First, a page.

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China’s procurement programme cuts drug prices by half Posted 06/03/2020

China’s national generics procurement programme, the second phase of which ended in January 2020, included 33 different drugs and cut prices by 53% on average.

China’s centralized procurement programme seeks the lowest prices for drugs. It was launched as a pilot in 2018 and has since gone nationwide. The programme is part of China’s efforts to drive down prices for off-patent drugs in order to release more funds for novel therapies.

At the end of the second phase of the programme, 77 pharmaceutical companies won contracts with the Chinese government by cutting their prices by an average of 53%, and in some cases by up to 93%. The list of drugs included treatments for diabetes, hypertension, viral infections and cancer.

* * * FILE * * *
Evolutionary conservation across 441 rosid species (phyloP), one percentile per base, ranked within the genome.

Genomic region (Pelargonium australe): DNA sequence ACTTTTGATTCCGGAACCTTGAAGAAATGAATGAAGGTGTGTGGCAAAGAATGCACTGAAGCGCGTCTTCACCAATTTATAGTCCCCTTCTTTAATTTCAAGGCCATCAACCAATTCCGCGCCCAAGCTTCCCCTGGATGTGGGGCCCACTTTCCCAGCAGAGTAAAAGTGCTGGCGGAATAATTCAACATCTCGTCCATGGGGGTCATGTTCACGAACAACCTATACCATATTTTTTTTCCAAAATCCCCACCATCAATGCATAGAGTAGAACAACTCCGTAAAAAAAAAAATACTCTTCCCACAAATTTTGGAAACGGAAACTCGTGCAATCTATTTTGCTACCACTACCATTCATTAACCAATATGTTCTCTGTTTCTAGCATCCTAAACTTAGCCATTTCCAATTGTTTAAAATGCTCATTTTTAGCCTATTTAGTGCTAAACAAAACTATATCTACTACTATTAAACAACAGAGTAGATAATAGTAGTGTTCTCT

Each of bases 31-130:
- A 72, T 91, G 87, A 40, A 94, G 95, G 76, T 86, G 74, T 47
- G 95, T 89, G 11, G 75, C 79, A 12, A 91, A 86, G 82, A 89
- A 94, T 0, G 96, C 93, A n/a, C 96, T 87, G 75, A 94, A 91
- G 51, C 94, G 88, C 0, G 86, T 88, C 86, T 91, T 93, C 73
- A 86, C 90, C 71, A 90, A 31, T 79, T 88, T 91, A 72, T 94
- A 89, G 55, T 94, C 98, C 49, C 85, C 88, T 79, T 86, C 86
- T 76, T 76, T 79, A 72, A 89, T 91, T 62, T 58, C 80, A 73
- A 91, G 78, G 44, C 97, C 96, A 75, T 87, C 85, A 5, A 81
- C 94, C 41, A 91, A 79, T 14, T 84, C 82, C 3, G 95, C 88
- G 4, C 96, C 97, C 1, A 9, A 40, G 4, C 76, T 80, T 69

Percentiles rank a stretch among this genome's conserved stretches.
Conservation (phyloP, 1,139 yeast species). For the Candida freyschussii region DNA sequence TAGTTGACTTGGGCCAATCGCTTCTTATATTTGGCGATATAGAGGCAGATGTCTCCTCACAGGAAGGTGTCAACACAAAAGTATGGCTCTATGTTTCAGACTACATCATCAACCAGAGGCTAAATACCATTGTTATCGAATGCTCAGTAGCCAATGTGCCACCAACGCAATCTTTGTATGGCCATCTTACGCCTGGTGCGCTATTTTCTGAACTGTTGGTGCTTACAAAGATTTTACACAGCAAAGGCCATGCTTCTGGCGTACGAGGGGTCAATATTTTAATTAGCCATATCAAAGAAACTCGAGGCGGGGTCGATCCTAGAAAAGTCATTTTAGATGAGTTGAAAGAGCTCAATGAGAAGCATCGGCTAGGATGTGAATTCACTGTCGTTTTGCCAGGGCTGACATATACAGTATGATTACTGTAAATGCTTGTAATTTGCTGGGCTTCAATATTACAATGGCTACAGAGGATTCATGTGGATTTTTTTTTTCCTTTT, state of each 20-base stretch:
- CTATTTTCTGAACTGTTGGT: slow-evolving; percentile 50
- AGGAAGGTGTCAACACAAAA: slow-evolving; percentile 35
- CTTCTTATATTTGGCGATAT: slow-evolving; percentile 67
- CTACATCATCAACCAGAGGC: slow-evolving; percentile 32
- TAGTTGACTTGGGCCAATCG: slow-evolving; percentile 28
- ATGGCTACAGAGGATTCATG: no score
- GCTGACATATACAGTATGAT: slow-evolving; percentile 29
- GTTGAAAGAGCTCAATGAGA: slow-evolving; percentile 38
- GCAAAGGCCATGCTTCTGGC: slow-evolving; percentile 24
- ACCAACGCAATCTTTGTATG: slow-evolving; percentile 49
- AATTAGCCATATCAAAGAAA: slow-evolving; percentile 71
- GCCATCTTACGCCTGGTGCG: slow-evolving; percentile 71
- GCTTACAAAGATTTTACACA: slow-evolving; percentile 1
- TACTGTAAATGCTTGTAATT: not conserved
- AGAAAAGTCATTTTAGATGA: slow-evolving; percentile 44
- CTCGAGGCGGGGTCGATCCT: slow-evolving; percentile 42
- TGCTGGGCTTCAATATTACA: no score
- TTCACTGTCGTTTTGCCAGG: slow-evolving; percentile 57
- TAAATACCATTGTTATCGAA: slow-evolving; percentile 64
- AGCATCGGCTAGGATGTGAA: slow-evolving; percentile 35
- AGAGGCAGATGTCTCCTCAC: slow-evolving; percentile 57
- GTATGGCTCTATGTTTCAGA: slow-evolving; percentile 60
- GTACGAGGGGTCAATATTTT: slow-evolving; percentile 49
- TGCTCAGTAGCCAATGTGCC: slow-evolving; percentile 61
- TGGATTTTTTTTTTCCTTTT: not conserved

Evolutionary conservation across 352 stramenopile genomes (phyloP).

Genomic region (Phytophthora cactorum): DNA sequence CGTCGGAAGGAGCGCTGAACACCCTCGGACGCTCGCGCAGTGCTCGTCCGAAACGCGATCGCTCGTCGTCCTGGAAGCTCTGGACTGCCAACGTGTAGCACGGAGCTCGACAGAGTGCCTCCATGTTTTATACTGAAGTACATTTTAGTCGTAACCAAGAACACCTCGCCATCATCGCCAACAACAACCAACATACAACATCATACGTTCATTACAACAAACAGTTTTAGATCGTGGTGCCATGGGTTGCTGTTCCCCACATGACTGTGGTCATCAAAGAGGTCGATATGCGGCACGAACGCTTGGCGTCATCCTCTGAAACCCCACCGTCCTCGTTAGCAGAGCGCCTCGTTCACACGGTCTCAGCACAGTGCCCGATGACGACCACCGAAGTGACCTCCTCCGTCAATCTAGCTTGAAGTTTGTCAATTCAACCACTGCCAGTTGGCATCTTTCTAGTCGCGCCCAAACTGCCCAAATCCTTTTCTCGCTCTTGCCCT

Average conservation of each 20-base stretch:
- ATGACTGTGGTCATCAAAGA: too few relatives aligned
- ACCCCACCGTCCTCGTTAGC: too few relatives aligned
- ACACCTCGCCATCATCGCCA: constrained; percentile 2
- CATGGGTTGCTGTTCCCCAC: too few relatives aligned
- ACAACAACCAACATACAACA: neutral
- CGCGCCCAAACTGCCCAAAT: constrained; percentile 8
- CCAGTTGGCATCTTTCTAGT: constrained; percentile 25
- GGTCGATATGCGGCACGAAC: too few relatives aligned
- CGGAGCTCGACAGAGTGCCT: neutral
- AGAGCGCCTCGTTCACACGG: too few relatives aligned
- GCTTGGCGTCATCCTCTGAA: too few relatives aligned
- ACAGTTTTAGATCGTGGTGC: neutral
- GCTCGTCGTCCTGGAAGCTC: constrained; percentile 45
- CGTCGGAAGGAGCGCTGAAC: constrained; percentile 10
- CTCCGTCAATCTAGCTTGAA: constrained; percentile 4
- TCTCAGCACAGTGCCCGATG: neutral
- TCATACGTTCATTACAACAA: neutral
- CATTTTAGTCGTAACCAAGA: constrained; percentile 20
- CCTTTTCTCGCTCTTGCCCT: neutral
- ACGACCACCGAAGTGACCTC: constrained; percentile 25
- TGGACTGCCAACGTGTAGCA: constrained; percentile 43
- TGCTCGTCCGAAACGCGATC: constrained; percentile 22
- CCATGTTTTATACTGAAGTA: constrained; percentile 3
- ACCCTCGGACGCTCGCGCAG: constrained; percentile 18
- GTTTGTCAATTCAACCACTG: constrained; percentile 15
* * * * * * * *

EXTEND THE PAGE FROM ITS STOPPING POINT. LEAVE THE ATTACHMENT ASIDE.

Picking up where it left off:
As well as domestic companies, 24 foreign pharmaceutical firms also joined the bidding process. The winning companies cut the prices of their originator drugs by over 80% on average.

Bayer cut the price of its off patent acarbose, the first-line treatment for type 2 diabetes in China, by almost 90%. The final price is less than 80 cents for 30 tablets. This new price is also almost 80% lower than the price ceiling set by the government at the end of 2019. This move is likely to push Chinese competitor Hangzhou Zhongmei Huadong Pharmaceutical Co Ltd, who offered US$2 for 30 tablets, out of the market. Other successful foreign companies included Boehringer Ingelheim, Sandoz and Celgene Corp.

However, most contracts were actually given to local companies and it is expected that the programme will over time replace foreign originator firms with domestic generics manufacturers.

The government also added a price ceiling for each of the drugs in the bidding process, which were as high as 95% below current prices. The price-reduced drugs will be available in public hospitals from April 2020.

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